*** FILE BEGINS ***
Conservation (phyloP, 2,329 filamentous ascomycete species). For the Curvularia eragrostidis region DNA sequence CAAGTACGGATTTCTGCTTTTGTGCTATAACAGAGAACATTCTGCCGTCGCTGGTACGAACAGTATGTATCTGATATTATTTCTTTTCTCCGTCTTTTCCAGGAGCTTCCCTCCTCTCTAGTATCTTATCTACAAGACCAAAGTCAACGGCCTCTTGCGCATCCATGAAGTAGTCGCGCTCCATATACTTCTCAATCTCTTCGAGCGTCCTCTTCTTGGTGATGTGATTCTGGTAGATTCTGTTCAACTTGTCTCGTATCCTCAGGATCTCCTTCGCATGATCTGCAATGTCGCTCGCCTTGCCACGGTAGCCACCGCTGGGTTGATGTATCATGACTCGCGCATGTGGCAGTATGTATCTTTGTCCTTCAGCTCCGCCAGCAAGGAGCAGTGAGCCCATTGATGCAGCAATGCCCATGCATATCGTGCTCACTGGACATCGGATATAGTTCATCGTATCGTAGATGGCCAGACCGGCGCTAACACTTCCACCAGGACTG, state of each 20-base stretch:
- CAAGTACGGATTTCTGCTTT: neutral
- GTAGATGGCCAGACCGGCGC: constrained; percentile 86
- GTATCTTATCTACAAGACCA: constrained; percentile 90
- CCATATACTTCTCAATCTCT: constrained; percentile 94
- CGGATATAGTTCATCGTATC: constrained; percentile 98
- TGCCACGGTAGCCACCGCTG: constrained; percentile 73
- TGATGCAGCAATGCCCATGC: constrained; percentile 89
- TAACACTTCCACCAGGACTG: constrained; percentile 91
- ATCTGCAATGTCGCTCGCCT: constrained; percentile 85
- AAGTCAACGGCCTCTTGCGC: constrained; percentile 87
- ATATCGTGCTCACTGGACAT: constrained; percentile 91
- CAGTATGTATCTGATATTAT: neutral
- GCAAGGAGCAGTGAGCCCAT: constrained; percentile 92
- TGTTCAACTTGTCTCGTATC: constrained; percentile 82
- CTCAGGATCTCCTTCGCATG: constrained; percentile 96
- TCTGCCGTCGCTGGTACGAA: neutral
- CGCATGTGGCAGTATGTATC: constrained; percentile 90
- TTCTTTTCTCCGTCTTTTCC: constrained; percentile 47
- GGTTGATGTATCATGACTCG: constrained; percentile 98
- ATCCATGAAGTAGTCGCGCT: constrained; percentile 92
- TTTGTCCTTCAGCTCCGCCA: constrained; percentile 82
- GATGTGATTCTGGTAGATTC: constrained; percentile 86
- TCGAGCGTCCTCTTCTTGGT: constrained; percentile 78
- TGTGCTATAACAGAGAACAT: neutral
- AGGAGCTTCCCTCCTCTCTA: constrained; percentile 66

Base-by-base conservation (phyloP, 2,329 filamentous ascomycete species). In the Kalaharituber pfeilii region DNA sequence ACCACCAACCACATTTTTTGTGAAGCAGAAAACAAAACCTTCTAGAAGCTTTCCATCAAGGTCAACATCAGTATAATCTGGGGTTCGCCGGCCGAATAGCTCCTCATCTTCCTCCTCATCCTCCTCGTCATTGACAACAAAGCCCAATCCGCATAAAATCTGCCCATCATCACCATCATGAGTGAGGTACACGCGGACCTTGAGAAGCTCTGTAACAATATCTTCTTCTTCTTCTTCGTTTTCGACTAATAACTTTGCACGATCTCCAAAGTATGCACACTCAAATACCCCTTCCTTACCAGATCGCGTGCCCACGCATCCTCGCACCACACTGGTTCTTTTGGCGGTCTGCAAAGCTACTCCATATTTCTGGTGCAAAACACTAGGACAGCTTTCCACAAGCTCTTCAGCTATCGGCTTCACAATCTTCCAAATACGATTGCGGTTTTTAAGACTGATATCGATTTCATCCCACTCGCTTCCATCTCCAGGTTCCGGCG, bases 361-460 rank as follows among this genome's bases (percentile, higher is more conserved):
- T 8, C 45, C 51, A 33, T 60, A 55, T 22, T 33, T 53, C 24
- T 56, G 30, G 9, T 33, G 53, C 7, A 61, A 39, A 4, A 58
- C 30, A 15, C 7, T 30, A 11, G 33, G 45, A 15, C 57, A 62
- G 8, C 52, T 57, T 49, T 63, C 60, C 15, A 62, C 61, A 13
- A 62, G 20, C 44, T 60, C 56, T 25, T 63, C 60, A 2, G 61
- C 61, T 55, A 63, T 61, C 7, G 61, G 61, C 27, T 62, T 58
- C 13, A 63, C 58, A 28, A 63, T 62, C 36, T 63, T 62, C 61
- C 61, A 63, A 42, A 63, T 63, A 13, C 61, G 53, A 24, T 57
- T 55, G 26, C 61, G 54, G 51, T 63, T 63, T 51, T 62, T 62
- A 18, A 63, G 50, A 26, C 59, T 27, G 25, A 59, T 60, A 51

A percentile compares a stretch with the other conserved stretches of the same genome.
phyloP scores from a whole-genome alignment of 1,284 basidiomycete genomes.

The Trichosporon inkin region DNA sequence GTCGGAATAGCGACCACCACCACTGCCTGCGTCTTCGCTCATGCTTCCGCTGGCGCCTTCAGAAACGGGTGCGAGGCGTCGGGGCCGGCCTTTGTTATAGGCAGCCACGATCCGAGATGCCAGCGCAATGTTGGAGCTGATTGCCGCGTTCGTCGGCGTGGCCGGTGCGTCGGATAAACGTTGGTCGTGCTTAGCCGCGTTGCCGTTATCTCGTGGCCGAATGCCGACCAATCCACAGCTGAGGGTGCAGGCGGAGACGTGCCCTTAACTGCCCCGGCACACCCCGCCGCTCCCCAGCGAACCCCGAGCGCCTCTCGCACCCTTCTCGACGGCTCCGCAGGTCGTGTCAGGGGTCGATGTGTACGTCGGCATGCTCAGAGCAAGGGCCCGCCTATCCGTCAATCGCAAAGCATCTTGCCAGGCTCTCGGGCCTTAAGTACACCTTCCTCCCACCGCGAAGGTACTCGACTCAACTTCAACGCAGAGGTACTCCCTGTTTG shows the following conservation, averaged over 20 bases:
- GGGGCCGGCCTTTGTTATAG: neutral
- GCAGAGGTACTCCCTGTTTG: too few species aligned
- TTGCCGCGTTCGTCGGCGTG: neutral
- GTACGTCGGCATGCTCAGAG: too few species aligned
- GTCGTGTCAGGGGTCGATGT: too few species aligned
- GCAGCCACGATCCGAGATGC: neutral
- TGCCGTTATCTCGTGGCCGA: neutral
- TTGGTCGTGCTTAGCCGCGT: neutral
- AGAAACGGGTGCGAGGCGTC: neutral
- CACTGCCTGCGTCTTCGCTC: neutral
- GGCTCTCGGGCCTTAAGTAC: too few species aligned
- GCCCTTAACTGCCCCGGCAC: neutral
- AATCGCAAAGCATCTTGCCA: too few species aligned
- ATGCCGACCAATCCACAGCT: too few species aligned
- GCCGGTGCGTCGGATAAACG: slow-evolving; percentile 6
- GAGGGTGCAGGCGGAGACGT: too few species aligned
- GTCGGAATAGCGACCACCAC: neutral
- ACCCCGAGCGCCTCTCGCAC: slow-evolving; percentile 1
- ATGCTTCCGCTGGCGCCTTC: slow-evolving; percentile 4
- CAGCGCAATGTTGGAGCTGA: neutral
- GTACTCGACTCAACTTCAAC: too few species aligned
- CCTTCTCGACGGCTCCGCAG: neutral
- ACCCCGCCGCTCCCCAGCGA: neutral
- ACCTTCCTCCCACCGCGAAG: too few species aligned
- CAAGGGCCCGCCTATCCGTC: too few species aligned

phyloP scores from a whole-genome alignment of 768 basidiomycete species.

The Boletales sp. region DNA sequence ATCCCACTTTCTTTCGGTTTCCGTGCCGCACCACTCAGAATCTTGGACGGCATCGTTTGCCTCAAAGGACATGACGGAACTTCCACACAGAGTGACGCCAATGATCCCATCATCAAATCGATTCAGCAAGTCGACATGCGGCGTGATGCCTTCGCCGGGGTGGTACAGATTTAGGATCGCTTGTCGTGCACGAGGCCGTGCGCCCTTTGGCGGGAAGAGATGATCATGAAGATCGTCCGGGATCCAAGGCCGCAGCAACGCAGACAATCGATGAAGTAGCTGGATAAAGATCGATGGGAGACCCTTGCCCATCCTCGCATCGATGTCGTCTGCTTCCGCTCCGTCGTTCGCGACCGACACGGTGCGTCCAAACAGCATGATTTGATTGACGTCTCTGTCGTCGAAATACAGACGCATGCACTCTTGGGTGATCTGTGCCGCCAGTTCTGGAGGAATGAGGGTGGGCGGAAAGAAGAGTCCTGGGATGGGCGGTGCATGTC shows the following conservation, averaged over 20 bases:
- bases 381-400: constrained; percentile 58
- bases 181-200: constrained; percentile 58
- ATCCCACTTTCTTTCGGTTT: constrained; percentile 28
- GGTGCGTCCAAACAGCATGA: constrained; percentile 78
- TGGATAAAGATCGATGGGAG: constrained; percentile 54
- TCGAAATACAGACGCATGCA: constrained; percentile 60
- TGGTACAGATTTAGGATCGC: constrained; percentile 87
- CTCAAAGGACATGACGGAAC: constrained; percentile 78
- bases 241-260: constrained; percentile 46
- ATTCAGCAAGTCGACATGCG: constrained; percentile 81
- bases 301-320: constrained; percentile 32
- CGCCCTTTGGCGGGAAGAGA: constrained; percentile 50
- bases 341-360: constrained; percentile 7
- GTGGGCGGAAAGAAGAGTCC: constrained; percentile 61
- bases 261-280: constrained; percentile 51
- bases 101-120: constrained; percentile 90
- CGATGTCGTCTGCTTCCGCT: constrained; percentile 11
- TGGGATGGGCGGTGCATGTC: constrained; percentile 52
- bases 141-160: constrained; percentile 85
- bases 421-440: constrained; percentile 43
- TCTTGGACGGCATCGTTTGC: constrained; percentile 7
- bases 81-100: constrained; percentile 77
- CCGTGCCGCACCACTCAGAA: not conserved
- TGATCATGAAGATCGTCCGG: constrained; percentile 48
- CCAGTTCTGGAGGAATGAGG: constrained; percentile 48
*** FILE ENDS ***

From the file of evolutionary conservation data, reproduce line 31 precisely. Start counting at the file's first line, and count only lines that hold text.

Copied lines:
- G 8, C 52, T 57, T 49, T 63, C 60, C 15, A 62, C 61, A 13